Monthly Archive for July, 2011
Bloomberg News has a story looking at the challenges facing Spaceport America as it nears completion in the New Mexico desert. The article raises the real possibility that then-Gov. Bill Richardson sold the project to the state’s taxpayers based on overly optimistic economic assumptions:
Now, Governor Susana Martinez, a Republican who replaced Richardson in January, has ordered an audit of the spaceport’s spending and said the facility must secure private investment to augment the public money. Spaceport director Christine Andersen, who took charge in February, disavows the earlier job projections, calling them a “feel-good plan.”
Whitesides’ 30-minute address to the Space Frontier Foundation’s annual gathering followed a familiar script, with updates on testing (going great), sales (growing steadily), the Spaceship Company (hiring rapidly), and the engine development (making progress). He used up most of his time making the address, and then took three questions before time ran out.
The Singularity University presentation seems to have been more freewheeling and, according to one person who saw both, much better than his NewSpace address. Whitesides touches upon of what it’s like to work for Richard Branson (great), the competition (we like it), and ITAR (bad, very very bad).
My notes on the NewSpace presentation follow. I’ve also included a collection of Tweets on Whitesides’ Singularity University session.
In reality, the Ares I rocket is dead, although ATK is trying to resurrect it as a commercial rocket using an Ariane 5 upper stage. The Ares V (the larger rocket in the photo) should have been listed as a survivor; it has morphed into the Congressional-mandated Space Launch System.
Aviation Week reports that subpoenas are flying on Capitol Hill:
The chairman and ranking Republican of the Senate Commerce, Science and Transportation Committee have made good on their threat to subpoena documents related to NASA’s selection of a design for the heavy-lift Space Launch System (SLS), setting up a showdown over the agency’s pace in meeting a congressional order.
The subpoena from Sen. Jay Rockefeller (D-W.Va.), the panel chair, and ranking minority member Kay Bailey Hutchison (R-Texas) went to NASA Administrator Charles Bolden on July 27, after the committee and its staff apparently were unsatisfied with NASA’s progress in meeting the 2010 NASA Authorization Act’s call for a heavy-lift launch vehicle.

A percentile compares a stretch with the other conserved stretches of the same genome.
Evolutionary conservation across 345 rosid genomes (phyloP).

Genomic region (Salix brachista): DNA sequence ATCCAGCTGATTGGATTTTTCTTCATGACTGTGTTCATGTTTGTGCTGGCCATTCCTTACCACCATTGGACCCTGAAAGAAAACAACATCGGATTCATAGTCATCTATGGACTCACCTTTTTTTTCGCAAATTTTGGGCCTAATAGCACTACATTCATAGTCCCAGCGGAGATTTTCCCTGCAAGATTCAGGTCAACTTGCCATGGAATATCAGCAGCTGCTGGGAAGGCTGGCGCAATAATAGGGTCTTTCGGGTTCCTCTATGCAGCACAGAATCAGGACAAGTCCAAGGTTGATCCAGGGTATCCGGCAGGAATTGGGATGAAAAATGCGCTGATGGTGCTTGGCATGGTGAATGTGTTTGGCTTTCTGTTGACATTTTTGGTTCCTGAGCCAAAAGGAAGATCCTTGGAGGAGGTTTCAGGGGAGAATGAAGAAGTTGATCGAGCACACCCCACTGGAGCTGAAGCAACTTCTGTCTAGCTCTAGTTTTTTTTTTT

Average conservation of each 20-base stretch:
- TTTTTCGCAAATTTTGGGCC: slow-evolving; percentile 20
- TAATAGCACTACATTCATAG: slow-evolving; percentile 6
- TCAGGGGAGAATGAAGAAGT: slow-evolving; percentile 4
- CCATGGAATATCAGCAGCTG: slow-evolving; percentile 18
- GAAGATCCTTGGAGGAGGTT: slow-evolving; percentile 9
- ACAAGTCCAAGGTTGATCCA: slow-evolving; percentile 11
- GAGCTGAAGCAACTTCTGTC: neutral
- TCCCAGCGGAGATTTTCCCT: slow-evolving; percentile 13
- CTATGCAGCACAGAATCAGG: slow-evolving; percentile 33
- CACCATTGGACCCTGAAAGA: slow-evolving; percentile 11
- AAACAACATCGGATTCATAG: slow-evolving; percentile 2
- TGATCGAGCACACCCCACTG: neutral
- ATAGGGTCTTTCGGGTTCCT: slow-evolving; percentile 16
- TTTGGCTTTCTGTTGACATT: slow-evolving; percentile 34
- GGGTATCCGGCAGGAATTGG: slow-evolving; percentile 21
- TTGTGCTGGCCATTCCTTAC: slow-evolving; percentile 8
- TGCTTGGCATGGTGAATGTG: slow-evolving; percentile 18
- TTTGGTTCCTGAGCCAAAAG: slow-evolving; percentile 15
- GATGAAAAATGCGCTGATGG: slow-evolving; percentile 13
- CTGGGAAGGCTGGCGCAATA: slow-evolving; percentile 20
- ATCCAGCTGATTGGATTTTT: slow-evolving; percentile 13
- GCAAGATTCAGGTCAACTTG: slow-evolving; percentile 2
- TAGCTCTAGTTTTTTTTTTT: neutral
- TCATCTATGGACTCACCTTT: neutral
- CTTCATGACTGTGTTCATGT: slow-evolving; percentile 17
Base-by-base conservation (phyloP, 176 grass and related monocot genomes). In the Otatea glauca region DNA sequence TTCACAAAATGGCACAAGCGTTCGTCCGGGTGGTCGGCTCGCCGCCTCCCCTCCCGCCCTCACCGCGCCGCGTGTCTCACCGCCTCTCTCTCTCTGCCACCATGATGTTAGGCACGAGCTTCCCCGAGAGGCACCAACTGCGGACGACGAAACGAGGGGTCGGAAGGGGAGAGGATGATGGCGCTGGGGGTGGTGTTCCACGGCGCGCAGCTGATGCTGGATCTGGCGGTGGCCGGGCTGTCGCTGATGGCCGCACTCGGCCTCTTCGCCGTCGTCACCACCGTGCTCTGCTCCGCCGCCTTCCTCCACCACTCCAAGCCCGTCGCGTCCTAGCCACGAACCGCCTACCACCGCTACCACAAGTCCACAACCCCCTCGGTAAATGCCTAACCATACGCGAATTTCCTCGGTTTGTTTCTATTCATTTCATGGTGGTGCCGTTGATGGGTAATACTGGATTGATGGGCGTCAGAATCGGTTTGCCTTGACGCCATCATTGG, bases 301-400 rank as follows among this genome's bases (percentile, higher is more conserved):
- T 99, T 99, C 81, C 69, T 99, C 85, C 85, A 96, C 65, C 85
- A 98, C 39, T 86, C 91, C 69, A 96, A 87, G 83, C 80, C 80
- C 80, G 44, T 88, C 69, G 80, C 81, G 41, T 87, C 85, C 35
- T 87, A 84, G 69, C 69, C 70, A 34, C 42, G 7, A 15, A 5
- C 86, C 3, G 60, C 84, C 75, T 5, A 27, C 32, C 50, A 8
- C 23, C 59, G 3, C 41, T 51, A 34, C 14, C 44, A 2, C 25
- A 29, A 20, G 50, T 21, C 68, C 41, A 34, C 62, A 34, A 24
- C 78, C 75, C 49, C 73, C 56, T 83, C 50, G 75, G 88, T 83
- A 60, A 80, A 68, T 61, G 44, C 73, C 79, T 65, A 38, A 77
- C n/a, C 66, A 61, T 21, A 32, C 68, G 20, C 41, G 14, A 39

NASA is closing in on its reference design for the heavy-lift SLS, which Congress says in the authorization language must be able to lift 130 metric tons to begin moving human explorers beyond low Earth orbit. Last week the agency sent the Senate panel a letter on its progress. It also has given senators and committee staffers a peek at some 6,000 pages of documents from the protracted reference-design selection process.
VIRGIN GALACTIC PR — PASADENA, Calif.– Virgin Galactic, the world’s first commercial spaceline, owned by Sir Richard Branson’s Virgin Group and Aabar Investments PJS, has appointed Kenneth H. Sunshine as its first Chief Financial Officer.
In this newly created role, Sunshine will be responsible for managing the company’s financial strategy, driving growth and overseeing all finance and accounting functions as Virgin Galactic transitions from a development project to a commercially operational business.
We’re moments away here at New Space from a talk by Virgin Galactic CEO George Whitesides. Also on this morning’s agenda, a business plan competition featuring 5 teams competing for a $25,000 first prize. And a panel discussion titled, “War Stories from the Entrepreneurial Frontier.”
I’m Tweeting this talk at http://twitter.com/#/spacecom
- Dennis Stone: Manager, Program Integration, NASA Commercial Crew and Cargo Program
- Brent Jett — Deputy Manager, NASA CCDev (JSC)
- Garrett Reisman — Project Manager for CCDev 2, SpaceX
- Mark Sirangelo — Chairman, Sierra Nevada Space Systems
- Gerard Szatkowski — SmallSat Project Manager, United Launch Alliance